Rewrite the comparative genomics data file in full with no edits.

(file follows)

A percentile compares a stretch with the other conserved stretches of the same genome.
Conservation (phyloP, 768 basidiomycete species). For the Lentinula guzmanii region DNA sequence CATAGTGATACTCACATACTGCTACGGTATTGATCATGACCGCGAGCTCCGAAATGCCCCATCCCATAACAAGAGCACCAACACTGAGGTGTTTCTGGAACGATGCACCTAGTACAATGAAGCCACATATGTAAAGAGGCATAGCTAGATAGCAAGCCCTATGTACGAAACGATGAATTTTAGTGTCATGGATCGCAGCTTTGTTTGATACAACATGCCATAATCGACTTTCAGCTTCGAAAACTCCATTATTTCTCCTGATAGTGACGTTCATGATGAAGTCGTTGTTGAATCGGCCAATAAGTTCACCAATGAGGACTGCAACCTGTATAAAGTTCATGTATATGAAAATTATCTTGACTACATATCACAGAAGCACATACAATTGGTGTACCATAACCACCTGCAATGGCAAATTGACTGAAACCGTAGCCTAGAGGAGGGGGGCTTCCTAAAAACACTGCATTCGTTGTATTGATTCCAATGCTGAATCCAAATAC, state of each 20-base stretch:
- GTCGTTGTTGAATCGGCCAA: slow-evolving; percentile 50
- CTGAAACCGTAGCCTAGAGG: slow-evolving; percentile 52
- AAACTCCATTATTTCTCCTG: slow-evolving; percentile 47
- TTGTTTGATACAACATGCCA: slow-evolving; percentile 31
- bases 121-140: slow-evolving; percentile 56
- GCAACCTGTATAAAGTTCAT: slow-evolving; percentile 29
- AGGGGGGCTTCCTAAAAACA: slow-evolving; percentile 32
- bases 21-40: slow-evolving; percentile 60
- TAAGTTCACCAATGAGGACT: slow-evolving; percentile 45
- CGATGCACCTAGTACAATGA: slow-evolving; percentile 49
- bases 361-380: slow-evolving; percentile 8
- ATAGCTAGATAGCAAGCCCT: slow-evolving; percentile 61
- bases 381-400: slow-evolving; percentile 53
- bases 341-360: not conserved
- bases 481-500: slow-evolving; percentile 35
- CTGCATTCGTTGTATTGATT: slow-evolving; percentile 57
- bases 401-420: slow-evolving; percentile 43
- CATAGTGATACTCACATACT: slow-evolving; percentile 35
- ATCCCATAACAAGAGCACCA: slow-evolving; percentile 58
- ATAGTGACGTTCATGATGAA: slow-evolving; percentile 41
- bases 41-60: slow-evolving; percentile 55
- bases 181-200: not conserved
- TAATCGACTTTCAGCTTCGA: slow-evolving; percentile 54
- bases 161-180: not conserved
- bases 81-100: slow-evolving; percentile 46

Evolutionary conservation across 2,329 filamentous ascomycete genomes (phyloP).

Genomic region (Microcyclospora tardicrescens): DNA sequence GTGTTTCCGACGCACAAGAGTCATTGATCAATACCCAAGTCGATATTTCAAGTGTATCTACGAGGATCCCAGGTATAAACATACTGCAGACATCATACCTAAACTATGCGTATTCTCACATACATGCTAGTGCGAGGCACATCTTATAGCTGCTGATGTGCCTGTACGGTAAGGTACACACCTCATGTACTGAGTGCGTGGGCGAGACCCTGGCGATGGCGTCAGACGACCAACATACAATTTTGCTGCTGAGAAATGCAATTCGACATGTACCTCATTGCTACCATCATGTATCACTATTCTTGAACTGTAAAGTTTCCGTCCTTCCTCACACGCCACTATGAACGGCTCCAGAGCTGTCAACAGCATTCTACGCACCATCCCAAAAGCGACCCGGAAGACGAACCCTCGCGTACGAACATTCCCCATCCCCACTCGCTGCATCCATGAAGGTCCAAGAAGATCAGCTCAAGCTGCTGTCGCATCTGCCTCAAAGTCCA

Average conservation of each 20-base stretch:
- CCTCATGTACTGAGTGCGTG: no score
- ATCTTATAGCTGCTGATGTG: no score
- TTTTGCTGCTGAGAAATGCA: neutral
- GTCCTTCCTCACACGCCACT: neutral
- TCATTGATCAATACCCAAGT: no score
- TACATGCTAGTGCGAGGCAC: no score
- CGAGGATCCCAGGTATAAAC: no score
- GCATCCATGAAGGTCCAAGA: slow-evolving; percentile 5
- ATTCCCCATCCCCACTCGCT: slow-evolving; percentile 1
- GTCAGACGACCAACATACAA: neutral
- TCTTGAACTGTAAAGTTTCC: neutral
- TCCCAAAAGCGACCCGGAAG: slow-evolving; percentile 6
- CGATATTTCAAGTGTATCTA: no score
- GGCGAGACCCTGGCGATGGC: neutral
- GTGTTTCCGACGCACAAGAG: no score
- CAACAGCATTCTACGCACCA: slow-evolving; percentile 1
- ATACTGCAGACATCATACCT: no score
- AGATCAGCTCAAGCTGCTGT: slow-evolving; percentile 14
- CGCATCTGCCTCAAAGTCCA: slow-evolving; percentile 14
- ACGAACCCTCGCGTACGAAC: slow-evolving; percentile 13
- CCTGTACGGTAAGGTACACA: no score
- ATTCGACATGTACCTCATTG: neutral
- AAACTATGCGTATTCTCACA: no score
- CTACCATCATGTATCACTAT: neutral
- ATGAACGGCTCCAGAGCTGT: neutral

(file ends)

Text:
A percentile compares a stretch with the other conserved stretches of the same genome.
Conservation (phyloP, 768 basidiomycete species). For the Lentinula guzmanii region DNA sequence CATAGTGATACTCACATACTGCTACGGTATTGATCATGACCGCGAGCTCCGAAATGCCCCATCCCATAACAAGAGCACCAACACTGAGGTGTTTCTGGAACGATGCACCTAGTACAATGAAGCCACATATGTAAAGAGGCATAGCTAGATAGCAAGCCCTATGTACGAAACGATGAATTTTAGTGTCATGGATCGCAGCTTTGTTTGATACAACATGCCATAATCGACTTTCAGCTTCGAAAACTCCATTATTTCTCCTGATAGTGACGTTCATGATGAAGTCGTTGTTGAATCGGCCAATAAGTTCACCAATGAGGACTGCAACCTGTATAAAGTTCATGTATATGAAAATTATCTTGACTACATATCACAGAAGCACATACAATTGGTGTACCATAACCACCTGCAATGGCAAATTGACTGAAACCGTAGCCTAGAGGAGGGGGGCTTCCTAAAAACACTGCATTCGTTGTATTGATTCCAATGCTGAATCCAAATAC, state of each 20-base stretch:
- GTCGTTGTTGAATCGGCCAA: slow-evolving; percentile 50
- CTGAAACCGTAGCCTAGAGG: slow-evolving; percentile 52
- AAACTCCATTATTTCTCCTG: slow-evolving; percentile 47
- TTGTTTGATACAACATGCCA: slow-evolving; percentile 31
- bases 121-140: slow-evolving; percentile 56
- GCAACCTGTATAAAGTTCAT: slow-evolving; percentile 29
- AGGGGGGCTTCCTAAAAACA: slow-evolving; percentile 32
- bases 21-40: slow-evolving; percentile 60
- TAAGTTCACCAATGAGGACT: slow-evolving; percentile 45
- CGATGCACCTAGTACAATGA: slow-evolving; percentile 49
- bases 361-380: slow-evolving; percentile 8
- ATAGCTAGATAGCAAGCCCT: slow-evolving; percentile 61
- bases 381-400: slow-evolving; percentile 53
- bases 341-360: not conserved
- bases 481-500: slow-evolving; percentile 35
- CTGCATTCGTTGTATTGATT: slow-evolving; percentile 57
- bases 401-420: slow-evolving; percentile 43
- CATAGTGATACTCACATACT: slow-evolving; percentile 35
- ATCCCATAACAAGAGCACCA: slow-evolving; percentile 58
- ATAGTGACGTTCATGATGAA: slow-evolving; percentile 41
- bases 41-60: slow-evolving; percentile 55
- bases 181-200: not conserved
- TAATCGACTTTCAGCTTCGA: slow-evolving; percentile 54
- bases 161-180: not conserved
- bases 81-100: slow-evolving; percentile 46

Evolutionary conservation across 2,329 filamentous ascomycete genomes (phyloP).

Genomic region (Microcyclospora tardicrescens): DNA sequence GTGTTTCCGACGCACAAGAGTCATTGATCAATACCCAAGTCGATATTTCAAGTGTATCTACGAGGATCCCAGGTATAAACATACTGCAGACATCATACCTAAACTATGCGTATTCTCACATACATGCTAGTGCGAGGCACATCTTATAGCTGCTGATGTGCCTGTACGGTAAGGTACACACCTCATGTACTGAGTGCGTGGGCGAGACCCTGGCGATGGCGTCAGACGACCAACATACAATTTTGCTGCTGAGAAATGCAATTCGACATGTACCTCATTGCTACCATCATGTATCACTATTCTTGAACTGTAAAGTTTCCGTCCTTCCTCACACGCCACTATGAACGGCTCCAGAGCTGTCAACAGCATTCTACGCACCATCCCAAAAGCGACCCGGAAGACGAACCCTCGCGTACGAACATTCCCCATCCCCACTCGCTGCATCCATGAAGGTCCAAGAAGATCAGCTCAAGCTGCTGTCGCATCTGCCTCAAAGTCCA

Average conservation of each 20-base stretch:
- CCTCATGTACTGAGTGCGTG: no score
- ATCTTATAGCTGCTGATGTG: no score
- TTTTGCTGCTGAGAAATGCA: neutral
- GTCCTTCCTCACACGCCACT: neutral
- TCATTGATCAATACCCAAGT: no score
- TACATGCTAGTGCGAGGCAC: no score
- CGAGGATCCCAGGTATAAAC: no score
- GCATCCATGAAGGTCCAAGA: slow-evolving; percentile 5
- ATTCCCCATCCCCACTCGCT: slow-evolving; percentile 1
- GTCAGACGACCAACATACAA: neutral
- TCTTGAACTGTAAAGTTTCC: neutral
- TCCCAAAAGCGACCCGGAAG: slow-evolving; percentile 6
- CGATATTTCAAGTGTATCTA: no score
- GGCGAGACCCTGGCGATGGC: neutral
- GTGTTTCCGACGCACAAGAG: no score
- CAACAGCATTCTACGCACCA: slow-evolving; percentile 1
- ATACTGCAGACATCATACCT: no score
- AGATCAGCTCAAGCTGCTGT: slow-evolving; percentile 14
- CGCATCTGCCTCAAAGTCCA: slow-evolving; percentile 14
- ACGAACCCTCGCGTACGAAC: slow-evolving; percentile 13
- CCTGTACGGTAAGGTACACA: no score
- ATTCGACATGTACCTCATTG: neutral
- AAACTATGCGTATTCTCACA: no score
- CTACCATCATGTATCACTAT: neutral
- ATGAACGGCTCCAGAGCTGT: neutral